The Whiskey Sour remains one of the world’s most popular cocktails. It has a delicious flavour profile that combines the sourness of citrus fruit with the sweetness of the simple syrup and all of the wonderful flavours of whiskey.
It is considered a timeless cocktail because of its long history and continuing popularity. You will find it being served in every major city around the world, however it is most often enjoyed by drinkers in the United States and the UK.
Unlike other common cocktails, the Whiskey Sour is mostly sour instead of sweet (as the name suggests). This makes it a great choice for people who tend to avoid cocktails because they are too sweet but they don’t like drinking whiskey straight because it is too strong.
In this post, I’ll explain how to make a Whiskey Sour and share the history of this fantastic cocktail. I’ll also highlight a few of the best whiskeys to add to a whiskey sour.
Making a Whiskey Sour
Despite being one of the most flavoursome cocktails around, the Whiskey Sour contains surprisingly few ingredients. All you will need is:
60 ml Whiskey
30 ml Freshly Squeezed Lemon Juice
15 ml Simple Syrup (Sugar and water)
1 to 2 Tbsp Egg White (optional)
To make a whiskey sour:
Place all ingredients except the ice into a shaker and shake vigorously for about 10 to 15 seconds. This is called a “dry shake” because it is without ice. If you added the egg white, you will notice that it has created a foam after this step.
Add some ice to the shaker and shake again for up to 30 seconds to chill your drink.
Pour into a glass containing large ice cubes
Garnish with a lemon twist and/or cherry garnish (optional).
Although egg white is a traditional ingredient in the Whiskey Sour, it is rarely used today in bars due to the concerns that some people have about drinking raw egg. However, it is worth adding as it gives the cocktail a velvety texture and softens the flavour of the lemon. The egg also gives the cocktail a distinctive foamy top. Avoid the temptation to use anything other than freshly squeezed lemon juice, as it is an essential part of a Whiskey Sour.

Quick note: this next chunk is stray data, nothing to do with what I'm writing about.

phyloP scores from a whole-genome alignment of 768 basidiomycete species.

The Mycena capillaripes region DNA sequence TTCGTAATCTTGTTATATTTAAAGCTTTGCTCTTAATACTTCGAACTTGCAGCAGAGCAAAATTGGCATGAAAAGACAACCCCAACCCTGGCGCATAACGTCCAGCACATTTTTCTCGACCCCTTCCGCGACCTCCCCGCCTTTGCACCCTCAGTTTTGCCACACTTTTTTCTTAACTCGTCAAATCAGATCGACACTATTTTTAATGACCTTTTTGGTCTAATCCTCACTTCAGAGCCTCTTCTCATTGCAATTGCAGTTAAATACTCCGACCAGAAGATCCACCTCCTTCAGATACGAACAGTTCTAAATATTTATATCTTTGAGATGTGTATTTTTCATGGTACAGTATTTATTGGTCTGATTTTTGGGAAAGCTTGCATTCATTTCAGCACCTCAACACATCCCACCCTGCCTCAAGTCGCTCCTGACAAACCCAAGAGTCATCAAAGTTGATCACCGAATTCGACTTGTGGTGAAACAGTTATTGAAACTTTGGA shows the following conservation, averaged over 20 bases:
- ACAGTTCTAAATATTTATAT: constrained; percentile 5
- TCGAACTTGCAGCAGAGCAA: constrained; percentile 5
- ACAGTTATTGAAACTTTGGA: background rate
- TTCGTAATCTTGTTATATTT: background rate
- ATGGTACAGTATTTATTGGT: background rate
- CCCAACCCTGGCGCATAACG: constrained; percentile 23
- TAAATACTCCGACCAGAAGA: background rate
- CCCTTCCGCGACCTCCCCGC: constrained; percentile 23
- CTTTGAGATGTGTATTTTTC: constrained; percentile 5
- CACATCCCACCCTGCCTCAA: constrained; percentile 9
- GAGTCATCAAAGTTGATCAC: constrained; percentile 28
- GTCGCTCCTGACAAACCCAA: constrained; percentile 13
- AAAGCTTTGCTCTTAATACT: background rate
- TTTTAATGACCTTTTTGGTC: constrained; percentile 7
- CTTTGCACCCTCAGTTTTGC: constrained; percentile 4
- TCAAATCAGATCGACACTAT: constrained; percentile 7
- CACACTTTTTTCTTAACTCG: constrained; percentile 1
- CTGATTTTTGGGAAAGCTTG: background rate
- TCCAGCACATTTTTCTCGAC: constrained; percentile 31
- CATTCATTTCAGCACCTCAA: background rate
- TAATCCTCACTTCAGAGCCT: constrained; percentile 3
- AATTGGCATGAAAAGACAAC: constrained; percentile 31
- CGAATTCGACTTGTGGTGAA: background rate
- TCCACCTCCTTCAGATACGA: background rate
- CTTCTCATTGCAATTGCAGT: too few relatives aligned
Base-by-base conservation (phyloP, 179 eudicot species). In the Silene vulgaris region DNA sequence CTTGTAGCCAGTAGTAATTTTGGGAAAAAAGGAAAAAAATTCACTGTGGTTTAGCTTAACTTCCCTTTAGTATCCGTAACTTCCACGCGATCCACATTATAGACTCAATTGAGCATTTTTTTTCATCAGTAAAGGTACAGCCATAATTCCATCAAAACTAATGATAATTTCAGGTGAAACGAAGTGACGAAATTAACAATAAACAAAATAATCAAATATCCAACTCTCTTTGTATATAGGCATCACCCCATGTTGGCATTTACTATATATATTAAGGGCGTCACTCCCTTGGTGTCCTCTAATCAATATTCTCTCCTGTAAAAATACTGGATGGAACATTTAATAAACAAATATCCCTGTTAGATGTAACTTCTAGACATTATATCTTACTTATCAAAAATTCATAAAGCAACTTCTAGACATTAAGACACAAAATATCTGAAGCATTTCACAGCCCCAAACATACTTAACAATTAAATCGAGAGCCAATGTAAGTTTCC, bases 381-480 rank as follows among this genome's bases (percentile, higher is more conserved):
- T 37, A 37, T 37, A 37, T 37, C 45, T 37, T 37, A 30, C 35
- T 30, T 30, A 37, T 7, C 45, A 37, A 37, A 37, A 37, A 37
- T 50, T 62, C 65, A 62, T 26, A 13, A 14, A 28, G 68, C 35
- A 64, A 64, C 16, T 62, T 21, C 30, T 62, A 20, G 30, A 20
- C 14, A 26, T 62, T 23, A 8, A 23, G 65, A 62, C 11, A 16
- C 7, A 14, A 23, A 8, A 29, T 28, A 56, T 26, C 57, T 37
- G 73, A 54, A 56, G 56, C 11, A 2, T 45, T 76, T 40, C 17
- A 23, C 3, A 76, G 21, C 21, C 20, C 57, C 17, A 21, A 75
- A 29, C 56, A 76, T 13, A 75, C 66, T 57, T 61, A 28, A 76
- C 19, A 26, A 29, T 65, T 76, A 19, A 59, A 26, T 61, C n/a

What Whiskey is Best For a Whiskey Sour?
The quality of your whisky sour will largely be determined by the quality of the whiskey you use. A poor whiskey makes a poor whiskey sour! All of the lemon juice and sugar in the world will not hide a bad whiskey’s deficiencies.
Fortunately, there are plenty of affordable whiskeys that taste great in a Whiskey Sour. Bourbons tend to work best, but a rye whiskey, Irish whiskey, or Scotch whisky will also taste great. Some of the best options include:
Jim Beam is a classic bourbon that is often used with mixers like Coca Cola. It tastes surprisingly good in a Whiskey Sour and virtually every bar will stock it. Jim Beam adds plenty of delicious caramel notes to a Whiskey Sour, which works well.
Knob Creek Kentucky Straight Bourbon Whiskey
This high proof bourbon is full bodied and has plenty of flavour — yet won’t overpower the other ingredients. It has some fruity flavours which work well with the sourness of the lemon.
Wild Turkey Rye 101
This is an interesting rye whiskey from Wild Turkey which I recently tried for the first time. Its rye spice character tastes wonderful in a whiskey sour.
If you love citrus, give this delicious bourbon whiskey a try in your whiskey sour. It contains a hint of citrus that complements the lemon in your cocktail.
If you are looking for a sweeter option, this lovely rye whiskey is worth a shot. It is extremely smooth, with a full body and plenty of sweet flavours. However, it is spicy enough to offer a counterpoint to the simple syrup and lemon.
The History of The Whiskey Sour
The moment you take your first sip of a whiskey sour, you will probably be hooked. It is a delicious and easy-to-make cocktail that can be prepared in less than a minute. But where did this marvellous drink come from?
The earliest mention of a “Whiskey Sour” was in a bartending guide published in 1862. However, the idea of mixing sour ingredients with whiskey was around for many decades before this time.
According to whiskey historian Brian Petro of the Alcohol Professor, sailors would often mix citrus fruits with spirits to reduce the risk of scurvy. It was also used by sailors because it combatted sea-sickness and malnutrition.
It is thought that British sailors would often use spirits like Gin and Brandy while Americans would prefer whiskey. It is believed that the original recipe used by these sailors was:
1 tsp of powdered sugar dissolved into mineral water
The juice of half a small lemon
1 wine glass of Bourbon or rye whiskey
The Whiskey Sour became extremely popular within the United States, which is one of the reasons why it is so easy to find today.
Fun Fact: August 25th is National Whiskey Sour Day — But most people celebrate the Whiskey Sour much more often than once a year!